Reverse Mortgages and Long-Term Care – A Place for Mom
- November 25, 2020
- By: Greenpath Financial Wellness
The website A Place for Mom asked GreenPath to share details about taking on a reverse mortgage. What are the pros and cons?
While proceeds from selling your home is a common way people pay for long-term care facilities, a reverse mortgage may be helpful in circumstances where one or both parties are going to remain in the home,
The article shares that reverse mortgages are sesigned to help retirees stay in their home longer, these loans are only available to people age 62 and older.
What is a Reverse Mortgage?
A reverse mortgage is a loan that’s borrowed from your home’s equity. Home equity is the difference between the appraised value of your home and what you owe on any mortgage.
You don’t have to pay the loan while you live in the home — it’s not due until the last borrower dies or moves from the home for one full year. Typically, the home is then sold and the proceeds go to repay the home equity amount borrowed plus interest. Any money remaining goes to the homeowner or the beneficiary.
One of the most common misconceptions about reverse mortgages is that you’re selling your house to the bank, says Skaggs. In fact, reverse mortgage borrowers maintain the title and ownership of their homes for the entirety of the loan. As long as you maintain the home and pay property taxes, you cannot be forced to move or repay the loan.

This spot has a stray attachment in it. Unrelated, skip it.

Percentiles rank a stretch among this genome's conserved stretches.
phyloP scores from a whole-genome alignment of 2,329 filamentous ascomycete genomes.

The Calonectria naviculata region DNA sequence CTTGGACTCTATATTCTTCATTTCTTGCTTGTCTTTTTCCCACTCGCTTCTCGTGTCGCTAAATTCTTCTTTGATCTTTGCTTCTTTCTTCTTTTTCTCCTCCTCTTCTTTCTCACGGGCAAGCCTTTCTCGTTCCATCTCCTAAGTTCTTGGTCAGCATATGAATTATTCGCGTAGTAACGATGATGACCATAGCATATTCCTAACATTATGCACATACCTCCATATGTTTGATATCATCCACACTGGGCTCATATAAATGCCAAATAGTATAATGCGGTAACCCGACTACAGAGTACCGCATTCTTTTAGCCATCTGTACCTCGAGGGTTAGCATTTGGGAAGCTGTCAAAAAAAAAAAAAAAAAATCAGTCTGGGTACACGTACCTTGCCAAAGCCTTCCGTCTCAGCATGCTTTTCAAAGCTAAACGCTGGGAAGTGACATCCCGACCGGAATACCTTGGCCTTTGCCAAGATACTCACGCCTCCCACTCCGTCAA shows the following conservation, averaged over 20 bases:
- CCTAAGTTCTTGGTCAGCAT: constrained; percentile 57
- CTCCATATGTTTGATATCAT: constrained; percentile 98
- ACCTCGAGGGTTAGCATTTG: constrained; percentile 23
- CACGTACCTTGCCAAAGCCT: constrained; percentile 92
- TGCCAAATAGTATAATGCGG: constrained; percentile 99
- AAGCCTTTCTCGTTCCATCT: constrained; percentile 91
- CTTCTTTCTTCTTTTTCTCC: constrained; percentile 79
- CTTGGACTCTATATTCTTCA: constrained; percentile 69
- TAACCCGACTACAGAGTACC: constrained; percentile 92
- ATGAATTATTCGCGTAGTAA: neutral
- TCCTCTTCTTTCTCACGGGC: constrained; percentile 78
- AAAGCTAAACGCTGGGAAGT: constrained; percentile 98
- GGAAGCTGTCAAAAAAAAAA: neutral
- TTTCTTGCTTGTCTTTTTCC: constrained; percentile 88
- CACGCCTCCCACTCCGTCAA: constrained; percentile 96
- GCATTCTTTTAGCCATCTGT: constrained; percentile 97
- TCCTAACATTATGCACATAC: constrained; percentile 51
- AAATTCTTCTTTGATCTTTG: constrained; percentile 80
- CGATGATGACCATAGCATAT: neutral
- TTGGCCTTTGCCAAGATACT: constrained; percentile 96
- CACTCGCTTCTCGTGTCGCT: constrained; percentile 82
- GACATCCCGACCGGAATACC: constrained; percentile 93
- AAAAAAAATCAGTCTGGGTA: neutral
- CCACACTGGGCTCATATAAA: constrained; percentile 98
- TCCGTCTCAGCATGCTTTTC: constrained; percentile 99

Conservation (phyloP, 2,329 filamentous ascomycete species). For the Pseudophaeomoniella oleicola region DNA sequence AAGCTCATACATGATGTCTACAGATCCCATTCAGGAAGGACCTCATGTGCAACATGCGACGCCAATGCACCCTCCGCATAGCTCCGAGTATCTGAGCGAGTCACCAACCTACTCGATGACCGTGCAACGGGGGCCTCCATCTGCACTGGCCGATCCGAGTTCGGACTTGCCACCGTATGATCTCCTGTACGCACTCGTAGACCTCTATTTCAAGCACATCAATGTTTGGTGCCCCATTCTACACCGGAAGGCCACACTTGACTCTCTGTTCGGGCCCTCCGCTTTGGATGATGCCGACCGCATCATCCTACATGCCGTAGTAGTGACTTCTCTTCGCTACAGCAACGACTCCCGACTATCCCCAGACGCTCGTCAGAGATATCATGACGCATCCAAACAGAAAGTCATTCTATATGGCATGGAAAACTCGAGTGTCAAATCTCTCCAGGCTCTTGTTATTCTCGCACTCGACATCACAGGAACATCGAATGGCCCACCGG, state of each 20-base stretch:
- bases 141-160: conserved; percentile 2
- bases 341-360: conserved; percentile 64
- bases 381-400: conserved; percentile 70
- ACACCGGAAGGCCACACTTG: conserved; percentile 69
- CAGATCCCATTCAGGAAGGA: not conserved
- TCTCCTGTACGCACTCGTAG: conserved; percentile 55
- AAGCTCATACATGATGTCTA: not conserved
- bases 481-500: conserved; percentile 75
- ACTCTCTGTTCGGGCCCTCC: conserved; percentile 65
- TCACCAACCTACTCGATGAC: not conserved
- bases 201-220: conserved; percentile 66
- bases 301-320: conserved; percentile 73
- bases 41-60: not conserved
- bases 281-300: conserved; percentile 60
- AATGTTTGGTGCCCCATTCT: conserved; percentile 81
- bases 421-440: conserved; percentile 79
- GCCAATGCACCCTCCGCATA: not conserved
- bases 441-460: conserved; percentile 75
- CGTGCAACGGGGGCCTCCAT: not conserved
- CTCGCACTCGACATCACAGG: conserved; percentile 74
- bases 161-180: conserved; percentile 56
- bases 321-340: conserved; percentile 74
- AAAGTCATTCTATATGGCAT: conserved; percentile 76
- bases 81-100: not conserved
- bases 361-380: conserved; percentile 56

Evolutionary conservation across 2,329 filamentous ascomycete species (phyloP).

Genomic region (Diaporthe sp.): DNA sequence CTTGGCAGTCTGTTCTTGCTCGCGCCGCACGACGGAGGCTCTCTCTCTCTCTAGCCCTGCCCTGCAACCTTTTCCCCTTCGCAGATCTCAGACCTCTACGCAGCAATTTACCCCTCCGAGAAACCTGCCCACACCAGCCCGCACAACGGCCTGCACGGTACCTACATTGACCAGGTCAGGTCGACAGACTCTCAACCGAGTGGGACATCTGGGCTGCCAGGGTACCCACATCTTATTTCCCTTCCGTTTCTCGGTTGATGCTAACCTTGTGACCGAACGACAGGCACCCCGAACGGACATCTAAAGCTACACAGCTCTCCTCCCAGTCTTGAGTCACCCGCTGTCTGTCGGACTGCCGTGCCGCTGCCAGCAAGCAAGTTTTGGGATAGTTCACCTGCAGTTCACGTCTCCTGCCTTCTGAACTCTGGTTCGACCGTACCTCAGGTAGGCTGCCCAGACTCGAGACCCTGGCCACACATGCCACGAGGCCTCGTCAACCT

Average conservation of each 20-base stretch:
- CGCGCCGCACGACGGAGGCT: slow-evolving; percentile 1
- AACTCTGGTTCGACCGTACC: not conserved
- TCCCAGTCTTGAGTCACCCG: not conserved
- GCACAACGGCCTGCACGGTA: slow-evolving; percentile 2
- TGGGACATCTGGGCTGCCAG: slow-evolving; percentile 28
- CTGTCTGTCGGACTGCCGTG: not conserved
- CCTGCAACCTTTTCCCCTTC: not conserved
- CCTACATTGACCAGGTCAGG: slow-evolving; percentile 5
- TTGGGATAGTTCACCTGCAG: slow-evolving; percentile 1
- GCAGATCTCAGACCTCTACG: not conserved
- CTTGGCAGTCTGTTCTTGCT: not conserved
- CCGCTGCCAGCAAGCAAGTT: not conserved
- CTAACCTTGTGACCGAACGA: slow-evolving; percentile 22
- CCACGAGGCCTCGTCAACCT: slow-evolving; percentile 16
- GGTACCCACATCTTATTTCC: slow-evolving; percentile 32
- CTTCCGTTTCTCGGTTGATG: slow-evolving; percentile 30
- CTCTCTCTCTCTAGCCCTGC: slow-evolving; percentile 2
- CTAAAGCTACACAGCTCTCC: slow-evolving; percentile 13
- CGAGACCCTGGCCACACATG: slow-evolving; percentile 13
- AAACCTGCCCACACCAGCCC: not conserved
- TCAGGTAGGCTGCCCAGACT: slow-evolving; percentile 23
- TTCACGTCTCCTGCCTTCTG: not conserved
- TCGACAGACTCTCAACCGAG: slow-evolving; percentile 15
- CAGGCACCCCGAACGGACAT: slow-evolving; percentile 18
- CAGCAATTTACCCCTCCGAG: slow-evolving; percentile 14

Good Option to Fund Health Care Costs?
Maybe. Reverse mortgages have become a sought-after option as the pandemic has impacted many seniors’ retirement savings, says Jennifer Fraser, director of stakeholder engagement at GreenPath Financial Wellness, a HUD-approved nonprofit financial counseling group. “Reasons for obtaining a reverse mortgage still vary. Education is key. It’s important to review all financial options to determine which is best for the borrower’s specific situation and finances. One opportunity doesn’t always fit all.”
Because deciding whether a reverse mortgage is right for you can be complex, HUD requires everyone to meet with an independent financial counselor before applying for a HECM.
“Some borrowers fail to grasp that a reverse mortgage is an option to age in place. They must maintain the home as their primary residence and maintain communication with the lender and complete all requests, so they don’t inadvertently default,” says Fraser.
To explore this topic further, check out how reverse mortgage counseling can help.
Although we may not know all the pros and cons of a reverse mortgage as it pertains to your situation, we can find certainty in taking action on our finances.
GreenPath’s experts can walk you through your options when managing your household finances. 91% of people served by GreenPath feel better prepared to handle their finances. Together let’s make a plan for managing your full financial picture to support your goals.